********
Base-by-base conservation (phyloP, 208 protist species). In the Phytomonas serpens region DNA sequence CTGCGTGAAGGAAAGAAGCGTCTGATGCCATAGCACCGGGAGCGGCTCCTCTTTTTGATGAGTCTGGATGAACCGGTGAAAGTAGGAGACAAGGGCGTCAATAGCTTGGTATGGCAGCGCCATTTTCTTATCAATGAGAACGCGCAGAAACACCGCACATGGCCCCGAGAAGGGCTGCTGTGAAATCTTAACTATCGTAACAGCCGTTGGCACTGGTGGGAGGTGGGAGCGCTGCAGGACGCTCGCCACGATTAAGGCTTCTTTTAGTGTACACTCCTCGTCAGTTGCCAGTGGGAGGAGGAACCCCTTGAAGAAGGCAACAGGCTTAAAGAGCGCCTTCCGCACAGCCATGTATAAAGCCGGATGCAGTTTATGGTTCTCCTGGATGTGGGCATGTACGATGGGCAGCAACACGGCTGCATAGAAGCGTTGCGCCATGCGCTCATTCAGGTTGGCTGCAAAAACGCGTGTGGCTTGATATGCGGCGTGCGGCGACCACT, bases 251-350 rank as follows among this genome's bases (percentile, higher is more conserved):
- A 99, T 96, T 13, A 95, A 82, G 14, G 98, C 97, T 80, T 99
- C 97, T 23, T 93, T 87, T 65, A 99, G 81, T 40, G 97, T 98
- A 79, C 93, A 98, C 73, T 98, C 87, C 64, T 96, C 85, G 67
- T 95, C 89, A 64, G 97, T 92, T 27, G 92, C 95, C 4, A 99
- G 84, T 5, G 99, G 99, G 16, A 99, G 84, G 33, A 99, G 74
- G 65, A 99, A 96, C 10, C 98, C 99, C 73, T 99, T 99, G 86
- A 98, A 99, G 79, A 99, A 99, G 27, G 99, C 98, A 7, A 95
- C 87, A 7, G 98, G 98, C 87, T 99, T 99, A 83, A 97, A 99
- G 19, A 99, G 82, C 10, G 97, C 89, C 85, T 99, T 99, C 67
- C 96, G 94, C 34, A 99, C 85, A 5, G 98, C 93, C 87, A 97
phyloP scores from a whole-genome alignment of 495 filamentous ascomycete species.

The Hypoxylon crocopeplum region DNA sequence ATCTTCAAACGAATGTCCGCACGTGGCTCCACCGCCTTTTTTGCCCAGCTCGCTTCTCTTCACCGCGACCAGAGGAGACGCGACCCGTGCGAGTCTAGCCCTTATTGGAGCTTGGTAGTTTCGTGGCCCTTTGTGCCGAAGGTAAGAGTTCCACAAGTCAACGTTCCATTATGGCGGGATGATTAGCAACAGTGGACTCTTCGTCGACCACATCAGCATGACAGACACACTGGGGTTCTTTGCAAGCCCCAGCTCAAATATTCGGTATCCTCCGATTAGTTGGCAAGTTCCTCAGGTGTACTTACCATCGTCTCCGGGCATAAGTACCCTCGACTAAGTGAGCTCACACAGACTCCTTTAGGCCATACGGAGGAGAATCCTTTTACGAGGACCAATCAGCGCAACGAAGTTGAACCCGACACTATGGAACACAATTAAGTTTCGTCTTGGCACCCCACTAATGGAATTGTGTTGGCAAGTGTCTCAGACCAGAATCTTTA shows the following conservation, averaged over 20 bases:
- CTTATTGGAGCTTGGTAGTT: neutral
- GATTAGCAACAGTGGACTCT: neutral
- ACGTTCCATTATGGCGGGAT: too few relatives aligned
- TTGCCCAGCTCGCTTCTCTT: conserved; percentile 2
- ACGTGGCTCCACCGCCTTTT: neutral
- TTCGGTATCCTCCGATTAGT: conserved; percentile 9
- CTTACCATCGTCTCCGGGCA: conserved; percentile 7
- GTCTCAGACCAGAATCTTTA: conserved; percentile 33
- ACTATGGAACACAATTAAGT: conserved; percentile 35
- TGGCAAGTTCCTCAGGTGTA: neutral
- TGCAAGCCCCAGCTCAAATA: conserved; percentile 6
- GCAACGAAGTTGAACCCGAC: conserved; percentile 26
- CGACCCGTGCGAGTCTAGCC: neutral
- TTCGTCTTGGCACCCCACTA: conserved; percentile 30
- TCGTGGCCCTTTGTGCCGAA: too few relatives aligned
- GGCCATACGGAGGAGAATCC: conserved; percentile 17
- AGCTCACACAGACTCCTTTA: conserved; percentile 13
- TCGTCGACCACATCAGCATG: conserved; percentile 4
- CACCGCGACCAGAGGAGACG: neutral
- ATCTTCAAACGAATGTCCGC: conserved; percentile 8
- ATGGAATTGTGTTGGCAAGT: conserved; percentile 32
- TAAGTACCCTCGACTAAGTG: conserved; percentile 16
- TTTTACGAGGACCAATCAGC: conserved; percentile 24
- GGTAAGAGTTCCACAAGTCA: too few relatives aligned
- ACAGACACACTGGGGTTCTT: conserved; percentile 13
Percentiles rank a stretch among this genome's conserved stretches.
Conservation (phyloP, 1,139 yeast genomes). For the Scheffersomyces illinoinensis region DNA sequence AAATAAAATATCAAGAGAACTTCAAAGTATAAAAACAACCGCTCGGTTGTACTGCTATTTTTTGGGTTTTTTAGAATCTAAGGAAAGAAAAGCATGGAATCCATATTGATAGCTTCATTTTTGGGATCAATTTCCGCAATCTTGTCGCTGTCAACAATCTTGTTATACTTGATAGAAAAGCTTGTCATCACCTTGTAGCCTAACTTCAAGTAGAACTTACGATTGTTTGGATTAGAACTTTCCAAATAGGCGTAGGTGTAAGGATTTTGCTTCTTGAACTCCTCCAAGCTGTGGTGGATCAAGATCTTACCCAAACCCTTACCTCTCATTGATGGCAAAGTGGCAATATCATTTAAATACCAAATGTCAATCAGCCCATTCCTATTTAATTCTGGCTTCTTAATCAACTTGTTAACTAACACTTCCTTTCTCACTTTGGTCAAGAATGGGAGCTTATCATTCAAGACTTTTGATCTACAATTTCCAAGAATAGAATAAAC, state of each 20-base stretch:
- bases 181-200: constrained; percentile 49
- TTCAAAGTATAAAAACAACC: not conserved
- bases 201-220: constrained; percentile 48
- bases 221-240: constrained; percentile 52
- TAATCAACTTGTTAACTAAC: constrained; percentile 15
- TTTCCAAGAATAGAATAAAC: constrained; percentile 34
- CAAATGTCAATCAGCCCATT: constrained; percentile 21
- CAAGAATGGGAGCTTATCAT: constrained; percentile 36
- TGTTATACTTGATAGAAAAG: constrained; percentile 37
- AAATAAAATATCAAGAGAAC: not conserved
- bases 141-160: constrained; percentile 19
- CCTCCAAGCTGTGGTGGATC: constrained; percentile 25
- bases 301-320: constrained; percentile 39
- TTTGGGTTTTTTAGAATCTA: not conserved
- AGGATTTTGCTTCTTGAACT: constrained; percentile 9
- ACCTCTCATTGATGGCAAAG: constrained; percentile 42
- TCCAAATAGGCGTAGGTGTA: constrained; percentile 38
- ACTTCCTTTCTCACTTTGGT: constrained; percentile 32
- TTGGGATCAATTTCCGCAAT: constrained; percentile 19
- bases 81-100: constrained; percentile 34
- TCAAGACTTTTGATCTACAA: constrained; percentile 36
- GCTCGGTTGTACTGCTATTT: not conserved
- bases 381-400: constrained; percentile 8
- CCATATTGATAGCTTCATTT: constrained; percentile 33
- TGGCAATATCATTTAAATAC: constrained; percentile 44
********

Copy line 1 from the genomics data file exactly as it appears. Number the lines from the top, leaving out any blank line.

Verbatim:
Base-by-base conservation (phyloP, 208 protist species). In the Phytomonas serpens region DNA sequence CTGCGTGAAGGAAAGAAGCGTCTGATGCCATAGCACCGGGAGCGGCTCCTCTTTTTGATGAGTCTGGATGAACCGGTGAAAGTAGGAGACAAGGGCGTCAATAGCTTGGTATGGCAGCGCCATTTTCTTATCAATGAGAACGCGCAGAAACACCGCACATGGCCCCGAGAAGGGCTGCTGTGAAATCTTAACTATCGTAACAGCCGTTGGCACTGGTGGGAGGTGGGAGCGCTGCAGGACGCTCGCCACGATTAAGGCTTCTTTTAGTGTACACTCCTCGTCAGTTGCCAGTGGGAGGAGGAACCCCTTGAAGAAGGCAACAGGCTTAAAGAGCGCCTTCCGCACAGCCATGTATAAAGCCGGATGCAGTTTATGGTTCTCCTGGATGTGGGCATGTACGATGGGCAGCAACACGGCTGCATAGAAGCGTTGCGCCATGCGCTCATTCAGGTTGGCTGCAAAAACGCGTGTGGCTTGATATGCGGCGTGCGGCGACCACT, bases 251-350 rank as follows among this genome's bases (percentile, higher is more conserved):